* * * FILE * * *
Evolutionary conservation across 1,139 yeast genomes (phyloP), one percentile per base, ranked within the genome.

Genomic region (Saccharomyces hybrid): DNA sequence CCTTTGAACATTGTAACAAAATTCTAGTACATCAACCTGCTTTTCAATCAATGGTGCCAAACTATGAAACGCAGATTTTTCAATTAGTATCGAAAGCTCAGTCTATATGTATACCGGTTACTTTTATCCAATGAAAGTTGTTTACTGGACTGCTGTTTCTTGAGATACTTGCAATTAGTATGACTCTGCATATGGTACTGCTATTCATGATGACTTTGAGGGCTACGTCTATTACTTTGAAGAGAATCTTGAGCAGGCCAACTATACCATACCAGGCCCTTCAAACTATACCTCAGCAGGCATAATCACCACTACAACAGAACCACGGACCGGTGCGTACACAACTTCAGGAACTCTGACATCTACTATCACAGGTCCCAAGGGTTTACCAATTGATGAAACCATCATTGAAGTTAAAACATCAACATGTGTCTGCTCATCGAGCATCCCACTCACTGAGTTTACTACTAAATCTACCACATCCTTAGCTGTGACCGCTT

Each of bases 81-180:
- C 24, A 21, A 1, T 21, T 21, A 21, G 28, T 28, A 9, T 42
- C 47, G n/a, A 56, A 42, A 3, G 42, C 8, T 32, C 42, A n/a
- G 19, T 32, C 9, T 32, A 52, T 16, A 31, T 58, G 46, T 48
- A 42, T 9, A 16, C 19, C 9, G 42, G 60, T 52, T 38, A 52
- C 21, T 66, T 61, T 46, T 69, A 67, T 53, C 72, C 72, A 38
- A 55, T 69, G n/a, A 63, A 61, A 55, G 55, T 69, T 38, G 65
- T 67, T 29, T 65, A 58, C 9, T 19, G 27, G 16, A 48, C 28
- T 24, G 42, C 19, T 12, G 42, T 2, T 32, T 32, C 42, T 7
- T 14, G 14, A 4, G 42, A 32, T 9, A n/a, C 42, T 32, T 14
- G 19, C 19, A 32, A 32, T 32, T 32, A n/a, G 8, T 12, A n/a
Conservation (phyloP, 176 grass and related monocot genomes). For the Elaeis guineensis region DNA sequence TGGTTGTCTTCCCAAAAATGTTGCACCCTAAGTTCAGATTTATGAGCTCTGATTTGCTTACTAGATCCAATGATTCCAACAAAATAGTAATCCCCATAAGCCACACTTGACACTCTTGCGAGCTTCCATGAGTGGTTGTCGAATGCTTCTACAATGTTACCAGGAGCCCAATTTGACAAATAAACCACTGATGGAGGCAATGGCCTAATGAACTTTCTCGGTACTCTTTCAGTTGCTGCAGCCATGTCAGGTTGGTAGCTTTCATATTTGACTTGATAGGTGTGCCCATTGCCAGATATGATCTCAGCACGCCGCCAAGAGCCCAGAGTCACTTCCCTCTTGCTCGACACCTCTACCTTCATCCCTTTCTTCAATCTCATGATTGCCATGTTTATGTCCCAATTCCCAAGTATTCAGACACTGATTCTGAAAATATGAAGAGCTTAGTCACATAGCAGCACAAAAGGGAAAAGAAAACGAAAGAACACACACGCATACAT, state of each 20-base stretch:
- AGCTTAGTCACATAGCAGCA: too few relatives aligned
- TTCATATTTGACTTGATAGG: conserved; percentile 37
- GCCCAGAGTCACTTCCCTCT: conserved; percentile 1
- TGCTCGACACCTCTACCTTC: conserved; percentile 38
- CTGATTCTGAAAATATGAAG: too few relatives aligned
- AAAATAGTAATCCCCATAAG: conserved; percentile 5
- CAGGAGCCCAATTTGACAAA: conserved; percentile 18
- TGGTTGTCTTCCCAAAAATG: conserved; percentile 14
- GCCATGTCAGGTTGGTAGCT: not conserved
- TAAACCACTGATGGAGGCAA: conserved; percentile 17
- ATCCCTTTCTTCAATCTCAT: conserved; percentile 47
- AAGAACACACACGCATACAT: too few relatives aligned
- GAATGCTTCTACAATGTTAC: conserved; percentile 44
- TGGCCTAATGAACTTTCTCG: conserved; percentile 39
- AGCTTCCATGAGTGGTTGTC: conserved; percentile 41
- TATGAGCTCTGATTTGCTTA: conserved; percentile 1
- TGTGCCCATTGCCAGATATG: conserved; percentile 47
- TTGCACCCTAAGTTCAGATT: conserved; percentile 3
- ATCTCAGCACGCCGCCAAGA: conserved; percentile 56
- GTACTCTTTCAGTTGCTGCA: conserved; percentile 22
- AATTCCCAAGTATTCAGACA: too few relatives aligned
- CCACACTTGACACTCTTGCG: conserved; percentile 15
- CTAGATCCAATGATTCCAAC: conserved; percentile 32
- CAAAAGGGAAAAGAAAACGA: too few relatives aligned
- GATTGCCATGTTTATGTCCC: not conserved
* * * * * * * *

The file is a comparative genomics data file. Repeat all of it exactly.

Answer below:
Evolutionary conservation across 1,139 yeast genomes (phyloP), one percentile per base, ranked within the genome.

Genomic region (Saccharomyces hybrid): DNA sequence CCTTTGAACATTGTAACAAAATTCTAGTACATCAACCTGCTTTTCAATCAATGGTGCCAAACTATGAAACGCAGATTTTTCAATTAGTATCGAAAGCTCAGTCTATATGTATACCGGTTACTTTTATCCAATGAAAGTTGTTTACTGGACTGCTGTTTCTTGAGATACTTGCAATTAGTATGACTCTGCATATGGTACTGCTATTCATGATGACTTTGAGGGCTACGTCTATTACTTTGAAGAGAATCTTGAGCAGGCCAACTATACCATACCAGGCCCTTCAAACTATACCTCAGCAGGCATAATCACCACTACAACAGAACCACGGACCGGTGCGTACACAACTTCAGGAACTCTGACATCTACTATCACAGGTCCCAAGGGTTTACCAATTGATGAAACCATCATTGAAGTTAAAACATCAACATGTGTCTGCTCATCGAGCATCCCACTCACTGAGTTTACTACTAAATCTACCACATCCTTAGCTGTGACCGCTT

Each of bases 81-180:
- C 24, A 21, A 1, T 21, T 21, A 21, G 28, T 28, A 9, T 42
- C 47, G n/a, A 56, A 42, A 3, G 42, C 8, T 32, C 42, A n/a
- G 19, T 32, C 9, T 32, A 52, T 16, A 31, T 58, G 46, T 48
- A 42, T 9, A 16, C 19, C 9, G 42, G 60, T 52, T 38, A 52
- C 21, T 66, T 61, T 46, T 69, A 67, T 53, C 72, C 72, A 38
- A 55, T 69, G n/a, A 63, A 61, A 55, G 55, T 69, T 38, G 65
- T 67, T 29, T 65, A 58, C 9, T 19, G 27, G 16, A 48, C 28
- T 24, G 42, C 19, T 12, G 42, T 2, T 32, T 32, C 42, T 7
- T 14, G 14, A 4, G 42, A 32, T 9, A n/a, C 42, T 32, T 14
- G 19, C 19, A 32, A 32, T 32, T 32, A n/a, G 8, T 12, A n/a
Conservation (phyloP, 176 grass and related monocot genomes). For the Elaeis guineensis region DNA sequence TGGTTGTCTTCCCAAAAATGTTGCACCCTAAGTTCAGATTTATGAGCTCTGATTTGCTTACTAGATCCAATGATTCCAACAAAATAGTAATCCCCATAAGCCACACTTGACACTCTTGCGAGCTTCCATGAGTGGTTGTCGAATGCTTCTACAATGTTACCAGGAGCCCAATTTGACAAATAAACCACTGATGGAGGCAATGGCCTAATGAACTTTCTCGGTACTCTTTCAGTTGCTGCAGCCATGTCAGGTTGGTAGCTTTCATATTTGACTTGATAGGTGTGCCCATTGCCAGATATGATCTCAGCACGCCGCCAAGAGCCCAGAGTCACTTCCCTCTTGCTCGACACCTCTACCTTCATCCCTTTCTTCAATCTCATGATTGCCATGTTTATGTCCCAATTCCCAAGTATTCAGACACTGATTCTGAAAATATGAAGAGCTTAGTCACATAGCAGCACAAAAGGGAAAAGAAAACGAAAGAACACACACGCATACAT, state of each 20-base stretch:
- AGCTTAGTCACATAGCAGCA: too few relatives aligned
- TTCATATTTGACTTGATAGG: conserved; percentile 37
- GCCCAGAGTCACTTCCCTCT: conserved; percentile 1
- TGCTCGACACCTCTACCTTC: conserved; percentile 38
- CTGATTCTGAAAATATGAAG: too few relatives aligned
- AAAATAGTAATCCCCATAAG: conserved; percentile 5
- CAGGAGCCCAATTTGACAAA: conserved; percentile 18
- TGGTTGTCTTCCCAAAAATG: conserved; percentile 14
- GCCATGTCAGGTTGGTAGCT: not conserved
- TAAACCACTGATGGAGGCAA: conserved; percentile 17
- ATCCCTTTCTTCAATCTCAT: conserved; percentile 47
- AAGAACACACACGCATACAT: too few relatives aligned
- GAATGCTTCTACAATGTTAC: conserved; percentile 44
- TGGCCTAATGAACTTTCTCG: conserved; percentile 39
- AGCTTCCATGAGTGGTTGTC: conserved; percentile 41
- TATGAGCTCTGATTTGCTTA: conserved; percentile 1
- TGTGCCCATTGCCAGATATG: conserved; percentile 47
- TTGCACCCTAAGTTCAGATT: conserved; percentile 3
- ATCTCAGCACGCCGCCAAGA: conserved; percentile 56
- GTACTCTTTCAGTTGCTGCA: conserved; percentile 22
- AATTCCCAAGTATTCAGACA: too few relatives aligned
- CCACACTTGACACTCTTGCG: conserved; percentile 15
- CTAGATCCAATGATTCCAAC: conserved; percentile 32
- CAAAAGGGAAAAGAAAACGA: too few relatives aligned
- GATTGCCATGTTTATGTCCC: not conserved